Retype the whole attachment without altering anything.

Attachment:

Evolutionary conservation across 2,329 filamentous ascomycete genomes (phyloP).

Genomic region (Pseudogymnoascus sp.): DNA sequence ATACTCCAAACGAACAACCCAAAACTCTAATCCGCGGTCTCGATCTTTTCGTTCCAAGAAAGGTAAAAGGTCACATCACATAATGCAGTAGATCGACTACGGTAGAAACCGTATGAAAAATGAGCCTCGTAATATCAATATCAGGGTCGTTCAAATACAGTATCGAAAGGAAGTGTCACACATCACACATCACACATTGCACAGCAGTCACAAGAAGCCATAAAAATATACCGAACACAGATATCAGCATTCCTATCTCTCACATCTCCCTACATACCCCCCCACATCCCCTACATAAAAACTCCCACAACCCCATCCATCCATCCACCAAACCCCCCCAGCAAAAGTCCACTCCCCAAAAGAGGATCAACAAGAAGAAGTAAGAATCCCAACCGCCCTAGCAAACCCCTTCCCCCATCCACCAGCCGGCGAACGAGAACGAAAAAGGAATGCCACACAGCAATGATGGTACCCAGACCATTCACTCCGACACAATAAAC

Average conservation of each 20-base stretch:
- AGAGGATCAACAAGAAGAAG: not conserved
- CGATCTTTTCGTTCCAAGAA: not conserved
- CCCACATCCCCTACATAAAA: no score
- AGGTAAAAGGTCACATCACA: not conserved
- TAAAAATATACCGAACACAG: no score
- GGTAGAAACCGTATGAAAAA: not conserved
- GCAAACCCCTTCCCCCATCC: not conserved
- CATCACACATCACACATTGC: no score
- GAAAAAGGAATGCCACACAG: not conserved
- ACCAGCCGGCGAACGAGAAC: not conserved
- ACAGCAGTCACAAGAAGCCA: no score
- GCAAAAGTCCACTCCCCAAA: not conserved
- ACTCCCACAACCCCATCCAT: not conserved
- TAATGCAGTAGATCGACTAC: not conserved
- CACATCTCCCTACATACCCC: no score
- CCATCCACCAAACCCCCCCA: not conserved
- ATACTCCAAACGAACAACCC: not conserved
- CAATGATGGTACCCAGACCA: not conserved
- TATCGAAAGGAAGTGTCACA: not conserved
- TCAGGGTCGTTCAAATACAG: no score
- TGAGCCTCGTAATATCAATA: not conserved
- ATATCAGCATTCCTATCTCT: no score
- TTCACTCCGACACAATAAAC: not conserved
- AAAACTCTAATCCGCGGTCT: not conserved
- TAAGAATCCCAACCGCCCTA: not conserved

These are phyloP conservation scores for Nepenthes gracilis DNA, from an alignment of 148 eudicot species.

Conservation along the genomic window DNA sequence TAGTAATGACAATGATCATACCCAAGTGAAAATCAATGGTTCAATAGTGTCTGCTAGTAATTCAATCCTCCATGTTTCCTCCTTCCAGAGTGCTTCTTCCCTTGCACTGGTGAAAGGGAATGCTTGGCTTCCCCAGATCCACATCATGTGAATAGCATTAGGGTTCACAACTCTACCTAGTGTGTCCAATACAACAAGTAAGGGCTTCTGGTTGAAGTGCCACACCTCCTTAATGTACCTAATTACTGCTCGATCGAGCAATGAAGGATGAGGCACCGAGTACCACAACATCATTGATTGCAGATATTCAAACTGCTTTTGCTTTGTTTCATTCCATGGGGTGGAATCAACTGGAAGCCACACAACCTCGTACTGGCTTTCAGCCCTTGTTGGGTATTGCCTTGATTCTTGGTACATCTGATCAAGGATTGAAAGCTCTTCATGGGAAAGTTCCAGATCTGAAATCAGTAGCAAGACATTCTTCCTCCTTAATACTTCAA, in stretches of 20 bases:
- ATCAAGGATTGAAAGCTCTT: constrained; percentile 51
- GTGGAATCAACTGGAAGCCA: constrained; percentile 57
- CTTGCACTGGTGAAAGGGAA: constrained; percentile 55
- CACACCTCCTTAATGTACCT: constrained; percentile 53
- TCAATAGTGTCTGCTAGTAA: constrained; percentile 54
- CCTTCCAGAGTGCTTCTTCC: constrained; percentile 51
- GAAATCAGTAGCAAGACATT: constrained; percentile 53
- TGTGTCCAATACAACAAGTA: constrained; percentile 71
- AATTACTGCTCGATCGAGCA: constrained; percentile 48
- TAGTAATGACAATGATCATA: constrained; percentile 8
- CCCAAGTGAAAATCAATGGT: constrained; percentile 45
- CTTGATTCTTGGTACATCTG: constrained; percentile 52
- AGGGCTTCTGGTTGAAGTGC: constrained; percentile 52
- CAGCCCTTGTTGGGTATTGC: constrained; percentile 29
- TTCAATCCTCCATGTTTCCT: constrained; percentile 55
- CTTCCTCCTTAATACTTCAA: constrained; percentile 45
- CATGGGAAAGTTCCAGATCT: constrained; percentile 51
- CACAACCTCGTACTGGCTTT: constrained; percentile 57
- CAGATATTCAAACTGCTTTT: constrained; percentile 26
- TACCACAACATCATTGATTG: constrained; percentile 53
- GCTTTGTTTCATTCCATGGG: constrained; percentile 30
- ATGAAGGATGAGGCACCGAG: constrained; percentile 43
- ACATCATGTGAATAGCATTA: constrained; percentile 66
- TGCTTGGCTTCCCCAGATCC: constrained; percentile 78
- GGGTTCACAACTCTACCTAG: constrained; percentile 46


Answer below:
Evolutionary conservation across 2,329 filamentous ascomycete genomes (phyloP).

Genomic region (Pseudogymnoascus sp.): DNA sequence ATACTCCAAACGAACAACCCAAAACTCTAATCCGCGGTCTCGATCTTTTCGTTCCAAGAAAGGTAAAAGGTCACATCACATAATGCAGTAGATCGACTACGGTAGAAACCGTATGAAAAATGAGCCTCGTAATATCAATATCAGGGTCGTTCAAATACAGTATCGAAAGGAAGTGTCACACATCACACATCACACATTGCACAGCAGTCACAAGAAGCCATAAAAATATACCGAACACAGATATCAGCATTCCTATCTCTCACATCTCCCTACATACCCCCCCACATCCCCTACATAAAAACTCCCACAACCCCATCCATCCATCCACCAAACCCCCCCAGCAAAAGTCCACTCCCCAAAAGAGGATCAACAAGAAGAAGTAAGAATCCCAACCGCCCTAGCAAACCCCTTCCCCCATCCACCAGCCGGCGAACGAGAACGAAAAAGGAATGCCACACAGCAATGATGGTACCCAGACCATTCACTCCGACACAATAAAC

Average conservation of each 20-base stretch:
- AGAGGATCAACAAGAAGAAG: not conserved
- CGATCTTTTCGTTCCAAGAA: not conserved
- CCCACATCCCCTACATAAAA: no score
- AGGTAAAAGGTCACATCACA: not conserved
- TAAAAATATACCGAACACAG: no score
- GGTAGAAACCGTATGAAAAA: not conserved
- GCAAACCCCTTCCCCCATCC: not conserved
- CATCACACATCACACATTGC: no score
- GAAAAAGGAATGCCACACAG: not conserved
- ACCAGCCGGCGAACGAGAAC: not conserved
- ACAGCAGTCACAAGAAGCCA: no score
- GCAAAAGTCCACTCCCCAAA: not conserved
- ACTCCCACAACCCCATCCAT: not conserved
- TAATGCAGTAGATCGACTAC: not conserved
- CACATCTCCCTACATACCCC: no score
- CCATCCACCAAACCCCCCCA: not conserved
- ATACTCCAAACGAACAACCC: not conserved
- CAATGATGGTACCCAGACCA: not conserved
- TATCGAAAGGAAGTGTCACA: not conserved
- TCAGGGTCGTTCAAATACAG: no score
- TGAGCCTCGTAATATCAATA: not conserved
- ATATCAGCATTCCTATCTCT: no score
- TTCACTCCGACACAATAAAC: not conserved
- AAAACTCTAATCCGCGGTCT: not conserved
- TAAGAATCCCAACCGCCCTA: not conserved

These are phyloP conservation scores for Nepenthes gracilis DNA, from an alignment of 148 eudicot species.

Conservation along the genomic window DNA sequence TAGTAATGACAATGATCATACCCAAGTGAAAATCAATGGTTCAATAGTGTCTGCTAGTAATTCAATCCTCCATGTTTCCTCCTTCCAGAGTGCTTCTTCCCTTGCACTGGTGAAAGGGAATGCTTGGCTTCCCCAGATCCACATCATGTGAATAGCATTAGGGTTCACAACTCTACCTAGTGTGTCCAATACAACAAGTAAGGGCTTCTGGTTGAAGTGCCACACCTCCTTAATGTACCTAATTACTGCTCGATCGAGCAATGAAGGATGAGGCACCGAGTACCACAACATCATTGATTGCAGATATTCAAACTGCTTTTGCTTTGTTTCATTCCATGGGGTGGAATCAACTGGAAGCCACACAACCTCGTACTGGCTTTCAGCCCTTGTTGGGTATTGCCTTGATTCTTGGTACATCTGATCAAGGATTGAAAGCTCTTCATGGGAAAGTTCCAGATCTGAAATCAGTAGCAAGACATTCTTCCTCCTTAATACTTCAA, in stretches of 20 bases:
- ATCAAGGATTGAAAGCTCTT: constrained; percentile 51
- GTGGAATCAACTGGAAGCCA: constrained; percentile 57
- CTTGCACTGGTGAAAGGGAA: constrained; percentile 55
- CACACCTCCTTAATGTACCT: constrained; percentile 53
- TCAATAGTGTCTGCTAGTAA: constrained; percentile 54
- CCTTCCAGAGTGCTTCTTCC: constrained; percentile 51
- GAAATCAGTAGCAAGACATT: constrained; percentile 53
- TGTGTCCAATACAACAAGTA: constrained; percentile 71
- AATTACTGCTCGATCGAGCA: constrained; percentile 48
- TAGTAATGACAATGATCATA: constrained; percentile 8
- CCCAAGTGAAAATCAATGGT: constrained; percentile 45
- CTTGATTCTTGGTACATCTG: constrained; percentile 52
- AGGGCTTCTGGTTGAAGTGC: constrained; percentile 52
- CAGCCCTTGTTGGGTATTGC: constrained; percentile 29
- TTCAATCCTCCATGTTTCCT: constrained; percentile 55
- CTTCCTCCTTAATACTTCAA: constrained; percentile 45
- CATGGGAAAGTTCCAGATCT: constrained; percentile 51
- CACAACCTCGTACTGGCTTT: constrained; percentile 57
- CAGATATTCAAACTGCTTTT: constrained; percentile 26
- TACCACAACATCATTGATTG: constrained; percentile 53
- GCTTTGTTTCATTCCATGGG: constrained; percentile 30
- ATGAAGGATGAGGCACCGAG: constrained; percentile 43
- ACATCATGTGAATAGCATTA: constrained; percentile 66
- TGCTTGGCTTCCCCAGATCC: constrained; percentile 78
- GGGTTCACAACTCTACCTAG: constrained; percentile 46